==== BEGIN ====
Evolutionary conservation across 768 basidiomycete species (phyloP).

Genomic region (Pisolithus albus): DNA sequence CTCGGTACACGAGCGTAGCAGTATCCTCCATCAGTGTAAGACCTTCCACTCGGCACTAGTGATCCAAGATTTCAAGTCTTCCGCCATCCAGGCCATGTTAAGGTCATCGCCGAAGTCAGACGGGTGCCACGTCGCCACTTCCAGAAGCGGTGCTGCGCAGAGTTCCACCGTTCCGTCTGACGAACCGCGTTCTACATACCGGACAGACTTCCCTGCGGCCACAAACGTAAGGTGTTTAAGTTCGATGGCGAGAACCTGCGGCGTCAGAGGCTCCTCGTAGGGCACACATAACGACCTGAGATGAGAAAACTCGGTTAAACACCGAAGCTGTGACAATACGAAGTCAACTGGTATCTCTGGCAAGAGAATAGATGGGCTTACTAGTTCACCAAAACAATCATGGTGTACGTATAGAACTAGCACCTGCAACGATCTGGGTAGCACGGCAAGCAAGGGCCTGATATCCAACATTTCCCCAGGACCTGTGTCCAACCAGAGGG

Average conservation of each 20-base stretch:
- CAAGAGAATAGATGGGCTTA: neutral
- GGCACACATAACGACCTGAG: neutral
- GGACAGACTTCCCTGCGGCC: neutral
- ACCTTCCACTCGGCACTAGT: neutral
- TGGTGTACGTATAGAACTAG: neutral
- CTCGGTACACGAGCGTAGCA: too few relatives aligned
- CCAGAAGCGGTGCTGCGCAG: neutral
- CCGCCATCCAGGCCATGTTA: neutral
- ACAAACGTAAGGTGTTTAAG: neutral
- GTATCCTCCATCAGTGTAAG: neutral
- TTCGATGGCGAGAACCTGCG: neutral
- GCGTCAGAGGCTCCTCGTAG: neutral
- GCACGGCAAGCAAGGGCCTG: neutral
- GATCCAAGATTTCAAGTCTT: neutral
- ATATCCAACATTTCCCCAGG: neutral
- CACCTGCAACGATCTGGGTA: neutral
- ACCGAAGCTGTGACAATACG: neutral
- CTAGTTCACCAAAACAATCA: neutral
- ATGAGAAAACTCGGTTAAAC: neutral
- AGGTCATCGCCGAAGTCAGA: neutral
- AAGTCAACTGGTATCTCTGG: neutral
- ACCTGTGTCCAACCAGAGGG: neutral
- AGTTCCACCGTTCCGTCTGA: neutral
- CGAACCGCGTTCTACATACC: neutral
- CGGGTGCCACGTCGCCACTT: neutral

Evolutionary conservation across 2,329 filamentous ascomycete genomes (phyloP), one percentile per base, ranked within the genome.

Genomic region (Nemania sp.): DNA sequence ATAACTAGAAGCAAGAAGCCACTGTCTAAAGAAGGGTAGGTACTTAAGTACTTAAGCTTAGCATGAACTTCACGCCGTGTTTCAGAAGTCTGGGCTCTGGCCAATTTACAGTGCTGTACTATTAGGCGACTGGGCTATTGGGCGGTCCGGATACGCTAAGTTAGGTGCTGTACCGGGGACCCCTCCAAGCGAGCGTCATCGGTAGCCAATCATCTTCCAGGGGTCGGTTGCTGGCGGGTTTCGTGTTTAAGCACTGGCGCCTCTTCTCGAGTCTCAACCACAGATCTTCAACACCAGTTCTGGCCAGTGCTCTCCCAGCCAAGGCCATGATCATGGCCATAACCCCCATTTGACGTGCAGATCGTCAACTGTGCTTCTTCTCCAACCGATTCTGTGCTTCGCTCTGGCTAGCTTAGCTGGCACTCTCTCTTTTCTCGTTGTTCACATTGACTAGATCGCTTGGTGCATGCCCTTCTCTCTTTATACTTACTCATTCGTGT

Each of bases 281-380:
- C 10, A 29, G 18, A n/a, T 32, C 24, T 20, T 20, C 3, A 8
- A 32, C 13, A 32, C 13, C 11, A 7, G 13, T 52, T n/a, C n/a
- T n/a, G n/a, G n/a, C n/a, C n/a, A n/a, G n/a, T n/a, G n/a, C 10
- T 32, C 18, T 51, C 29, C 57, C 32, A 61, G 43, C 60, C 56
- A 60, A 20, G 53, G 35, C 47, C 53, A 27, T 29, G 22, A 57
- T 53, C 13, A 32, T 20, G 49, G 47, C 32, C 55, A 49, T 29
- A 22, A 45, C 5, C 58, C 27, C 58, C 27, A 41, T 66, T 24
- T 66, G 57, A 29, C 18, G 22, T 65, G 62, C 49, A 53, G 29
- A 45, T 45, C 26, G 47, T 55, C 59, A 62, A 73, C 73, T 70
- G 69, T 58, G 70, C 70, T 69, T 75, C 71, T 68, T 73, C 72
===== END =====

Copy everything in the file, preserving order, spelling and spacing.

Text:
Evolutionary conservation across 768 basidiomycete species (phyloP).

Genomic region (Pisolithus albus): DNA sequence CTCGGTACACGAGCGTAGCAGTATCCTCCATCAGTGTAAGACCTTCCACTCGGCACTAGTGATCCAAGATTTCAAGTCTTCCGCCATCCAGGCCATGTTAAGGTCATCGCCGAAGTCAGACGGGTGCCACGTCGCCACTTCCAGAAGCGGTGCTGCGCAGAGTTCCACCGTTCCGTCTGACGAACCGCGTTCTACATACCGGACAGACTTCCCTGCGGCCACAAACGTAAGGTGTTTAAGTTCGATGGCGAGAACCTGCGGCGTCAGAGGCTCCTCGTAGGGCACACATAACGACCTGAGATGAGAAAACTCGGTTAAACACCGAAGCTGTGACAATACGAAGTCAACTGGTATCTCTGGCAAGAGAATAGATGGGCTTACTAGTTCACCAAAACAATCATGGTGTACGTATAGAACTAGCACCTGCAACGATCTGGGTAGCACGGCAAGCAAGGGCCTGATATCCAACATTTCCCCAGGACCTGTGTCCAACCAGAGGG

Average conservation of each 20-base stretch:
- CAAGAGAATAGATGGGCTTA: neutral
- GGCACACATAACGACCTGAG: neutral
- GGACAGACTTCCCTGCGGCC: neutral
- ACCTTCCACTCGGCACTAGT: neutral
- TGGTGTACGTATAGAACTAG: neutral
- CTCGGTACACGAGCGTAGCA: too few relatives aligned
- CCAGAAGCGGTGCTGCGCAG: neutral
- CCGCCATCCAGGCCATGTTA: neutral
- ACAAACGTAAGGTGTTTAAG: neutral
- GTATCCTCCATCAGTGTAAG: neutral
- TTCGATGGCGAGAACCTGCG: neutral
- GCGTCAGAGGCTCCTCGTAG: neutral
- GCACGGCAAGCAAGGGCCTG: neutral
- GATCCAAGATTTCAAGTCTT: neutral
- ATATCCAACATTTCCCCAGG: neutral
- CACCTGCAACGATCTGGGTA: neutral
- ACCGAAGCTGTGACAATACG: neutral
- CTAGTTCACCAAAACAATCA: neutral
- ATGAGAAAACTCGGTTAAAC: neutral
- AGGTCATCGCCGAAGTCAGA: neutral
- AAGTCAACTGGTATCTCTGG: neutral
- ACCTGTGTCCAACCAGAGGG: neutral
- AGTTCCACCGTTCCGTCTGA: neutral
- CGAACCGCGTTCTACATACC: neutral
- CGGGTGCCACGTCGCCACTT: neutral

Evolutionary conservation across 2,329 filamentous ascomycete genomes (phyloP), one percentile per base, ranked within the genome.

Genomic region (Nemania sp.): DNA sequence ATAACTAGAAGCAAGAAGCCACTGTCTAAAGAAGGGTAGGTACTTAAGTACTTAAGCTTAGCATGAACTTCACGCCGTGTTTCAGAAGTCTGGGCTCTGGCCAATTTACAGTGCTGTACTATTAGGCGACTGGGCTATTGGGCGGTCCGGATACGCTAAGTTAGGTGCTGTACCGGGGACCCCTCCAAGCGAGCGTCATCGGTAGCCAATCATCTTCCAGGGGTCGGTTGCTGGCGGGTTTCGTGTTTAAGCACTGGCGCCTCTTCTCGAGTCTCAACCACAGATCTTCAACACCAGTTCTGGCCAGTGCTCTCCCAGCCAAGGCCATGATCATGGCCATAACCCCCATTTGACGTGCAGATCGTCAACTGTGCTTCTTCTCCAACCGATTCTGTGCTTCGCTCTGGCTAGCTTAGCTGGCACTCTCTCTTTTCTCGTTGTTCACATTGACTAGATCGCTTGGTGCATGCCCTTCTCTCTTTATACTTACTCATTCGTGT

Each of bases 281-380:
- C 10, A 29, G 18, A n/a, T 32, C 24, T 20, T 20, C 3, A 8
- A 32, C 13, A 32, C 13, C 11, A 7, G 13, T 52, T n/a, C n/a
- T n/a, G n/a, G n/a, C n/a, C n/a, A n/a, G n/a, T n/a, G n/a, C 10
- T 32, C 18, T 51, C 29, C 57, C 32, A 61, G 43, C 60, C 56
- A 60, A 20, G 53, G 35, C 47, C 53, A 27, T 29, G 22, A 57
- T 53, C 13, A 32, T 20, G 49, G 47, C 32, C 55, A 49, T 29
- A 22, A 45, C 5, C 58, C 27, C 58, C 27, A 41, T 66, T 24
- T 66, G 57, A 29, C 18, G 22, T 65, G 62, C 49, A 53, G 29
- A 45, T 45, C 26, G 47, T 55, C 59, A 62, A 73, C 73, T 70
- G 69, T 58, G 70, C 70, T 69, T 75, C 71, T 68, T 73, C 72